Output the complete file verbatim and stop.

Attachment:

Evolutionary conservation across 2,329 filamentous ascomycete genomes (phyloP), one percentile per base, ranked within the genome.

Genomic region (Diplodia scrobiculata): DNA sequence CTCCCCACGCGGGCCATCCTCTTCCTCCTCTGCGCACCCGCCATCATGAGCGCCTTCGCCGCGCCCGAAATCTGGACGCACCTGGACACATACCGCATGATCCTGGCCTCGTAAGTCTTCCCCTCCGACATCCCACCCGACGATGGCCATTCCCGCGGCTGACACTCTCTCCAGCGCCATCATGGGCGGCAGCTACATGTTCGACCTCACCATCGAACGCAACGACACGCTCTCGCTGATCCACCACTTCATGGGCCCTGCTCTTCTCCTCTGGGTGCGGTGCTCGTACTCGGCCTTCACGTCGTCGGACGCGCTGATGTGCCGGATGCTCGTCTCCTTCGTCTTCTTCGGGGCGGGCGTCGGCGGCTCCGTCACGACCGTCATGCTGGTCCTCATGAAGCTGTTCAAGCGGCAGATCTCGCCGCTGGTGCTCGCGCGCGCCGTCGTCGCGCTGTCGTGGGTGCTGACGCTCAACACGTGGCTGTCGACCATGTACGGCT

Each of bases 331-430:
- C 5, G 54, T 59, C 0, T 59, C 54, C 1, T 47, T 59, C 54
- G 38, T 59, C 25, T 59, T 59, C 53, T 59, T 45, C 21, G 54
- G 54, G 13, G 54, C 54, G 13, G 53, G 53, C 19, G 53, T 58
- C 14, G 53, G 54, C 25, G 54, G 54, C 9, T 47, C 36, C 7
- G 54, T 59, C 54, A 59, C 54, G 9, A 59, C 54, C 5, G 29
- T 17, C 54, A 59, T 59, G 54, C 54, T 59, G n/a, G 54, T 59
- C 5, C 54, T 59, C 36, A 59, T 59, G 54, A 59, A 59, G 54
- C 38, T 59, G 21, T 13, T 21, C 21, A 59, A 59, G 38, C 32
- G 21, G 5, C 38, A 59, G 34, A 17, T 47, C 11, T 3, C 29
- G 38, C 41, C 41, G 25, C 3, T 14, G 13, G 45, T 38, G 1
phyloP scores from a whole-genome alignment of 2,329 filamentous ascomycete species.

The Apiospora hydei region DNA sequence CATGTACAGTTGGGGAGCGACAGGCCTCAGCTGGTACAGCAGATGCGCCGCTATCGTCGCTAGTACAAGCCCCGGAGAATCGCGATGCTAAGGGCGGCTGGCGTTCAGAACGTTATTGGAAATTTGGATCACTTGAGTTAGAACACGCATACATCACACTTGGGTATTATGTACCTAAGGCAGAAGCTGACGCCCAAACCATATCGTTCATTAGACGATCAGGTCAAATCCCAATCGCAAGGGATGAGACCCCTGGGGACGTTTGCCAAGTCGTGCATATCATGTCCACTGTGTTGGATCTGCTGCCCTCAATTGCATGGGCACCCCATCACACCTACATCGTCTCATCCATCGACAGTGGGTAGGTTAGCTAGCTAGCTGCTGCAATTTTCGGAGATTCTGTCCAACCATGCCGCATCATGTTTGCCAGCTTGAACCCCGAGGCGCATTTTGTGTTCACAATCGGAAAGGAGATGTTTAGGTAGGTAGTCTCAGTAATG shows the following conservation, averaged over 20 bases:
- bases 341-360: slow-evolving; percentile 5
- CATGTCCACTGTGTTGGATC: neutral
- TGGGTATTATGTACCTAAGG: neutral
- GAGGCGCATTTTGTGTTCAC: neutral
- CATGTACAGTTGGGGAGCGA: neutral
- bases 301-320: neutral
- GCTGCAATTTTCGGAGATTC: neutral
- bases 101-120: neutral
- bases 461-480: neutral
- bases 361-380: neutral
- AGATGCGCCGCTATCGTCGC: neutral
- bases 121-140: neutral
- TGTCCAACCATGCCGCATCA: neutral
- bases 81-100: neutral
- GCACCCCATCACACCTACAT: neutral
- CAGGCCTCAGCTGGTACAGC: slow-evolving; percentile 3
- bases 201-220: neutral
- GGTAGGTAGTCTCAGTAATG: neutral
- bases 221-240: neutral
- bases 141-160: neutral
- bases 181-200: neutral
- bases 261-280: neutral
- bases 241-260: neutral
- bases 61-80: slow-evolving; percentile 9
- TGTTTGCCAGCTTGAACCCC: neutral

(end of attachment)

Evolutionary conservation across 2,329 filamentous ascomycete genomes (phyloP), one percentile per base, ranked within the genome.

Genomic region (Diplodia scrobiculata): DNA sequence CTCCCCACGCGGGCCATCCTCTTCCTCCTCTGCGCACCCGCCATCATGAGCGCCTTCGCCGCGCCCGAAATCTGGACGCACCTGGACACATACCGCATGATCCTGGCCTCGTAAGTCTTCCCCTCCGACATCCCACCCGACGATGGCCATTCCCGCGGCTGACACTCTCTCCAGCGCCATCATGGGCGGCAGCTACATGTTCGACCTCACCATCGAACGCAACGACACGCTCTCGCTGATCCACCACTTCATGGGCCCTGCTCTTCTCCTCTGGGTGCGGTGCTCGTACTCGGCCTTCACGTCGTCGGACGCGCTGATGTGCCGGATGCTCGTCTCCTTCGTCTTCTTCGGGGCGGGCGTCGGCGGCTCCGTCACGACCGTCATGCTGGTCCTCATGAAGCTGTTCAAGCGGCAGATCTCGCCGCTGGTGCTCGCGCGCGCCGTCGTCGCGCTGTCGTGGGTGCTGACGCTCAACACGTGGCTGTCGACCATGTACGGCT

Each of bases 331-430:
- C 5, G 54, T 59, C 0, T 59, C 54, C 1, T 47, T 59, C 54
- G 38, T 59, C 25, T 59, T 59, C 53, T 59, T 45, C 21, G 54
- G 54, G 13, G 54, C 54, G 13, G 53, G 53, C 19, G 53, T 58
- C 14, G 53, G 54, C 25, G 54, G 54, C 9, T 47, C 36, C 7
- G 54, T 59, C 54, A 59, C 54, G 9, A 59, C 54, C 5, G 29
- T 17, C 54, A 59, T 59, G 54, C 54, T 59, G n/a, G 54, T 59
- C 5, C 54, T 59, C 36, A 59, T 59, G 54, A 59, A 59, G 54
- C 38, T 59, G 21, T 13, T 21, C 21, A 59, A 59, G 38, C 32
- G 21, G 5, C 38, A 59, G 34, A 17, T 47, C 11, T 3, C 29
- G 38, C 41, C 41, G 25, C 3, T 14, G 13, G 45, T 38, G 1
phyloP scores from a whole-genome alignment of 2,329 filamentous ascomycete species.

The Apiospora hydei region DNA sequence CATGTACAGTTGGGGAGCGACAGGCCTCAGCTGGTACAGCAGATGCGCCGCTATCGTCGCTAGTACAAGCCCCGGAGAATCGCGATGCTAAGGGCGGCTGGCGTTCAGAACGTTATTGGAAATTTGGATCACTTGAGTTAGAACACGCATACATCACACTTGGGTATTATGTACCTAAGGCAGAAGCTGACGCCCAAACCATATCGTTCATTAGACGATCAGGTCAAATCCCAATCGCAAGGGATGAGACCCCTGGGGACGTTTGCCAAGTCGTGCATATCATGTCCACTGTGTTGGATCTGCTGCCCTCAATTGCATGGGCACCCCATCACACCTACATCGTCTCATCCATCGACAGTGGGTAGGTTAGCTAGCTAGCTGCTGCAATTTTCGGAGATTCTGTCCAACCATGCCGCATCATGTTTGCCAGCTTGAACCCCGAGGCGCATTTTGTGTTCACAATCGGAAAGGAGATGTTTAGGTAGGTAGTCTCAGTAATG shows the following conservation, averaged over 20 bases:
- bases 341-360: slow-evolving; percentile 5
- CATGTCCACTGTGTTGGATC: neutral
- TGGGTATTATGTACCTAAGG: neutral
- GAGGCGCATTTTGTGTTCAC: neutral
- CATGTACAGTTGGGGAGCGA: neutral
- bases 301-320: neutral
- GCTGCAATTTTCGGAGATTC: neutral
- bases 101-120: neutral
- bases 461-480: neutral
- bases 361-380: neutral
- AGATGCGCCGCTATCGTCGC: neutral
- bases 121-140: neutral
- TGTCCAACCATGCCGCATCA: neutral
- bases 81-100: neutral
- GCACCCCATCACACCTACAT: neutral
- CAGGCCTCAGCTGGTACAGC: slow-evolving; percentile 3
- bases 201-220: neutral
- GGTAGGTAGTCTCAGTAATG: neutral
- bases 221-240: neutral
- bases 141-160: neutral
- bases 181-200: neutral
- bases 261-280: neutral
- bases 241-260: neutral
- bases 61-80: slow-evolving; percentile 9
- TGTTTGCCAGCTTGAACCCC: neutral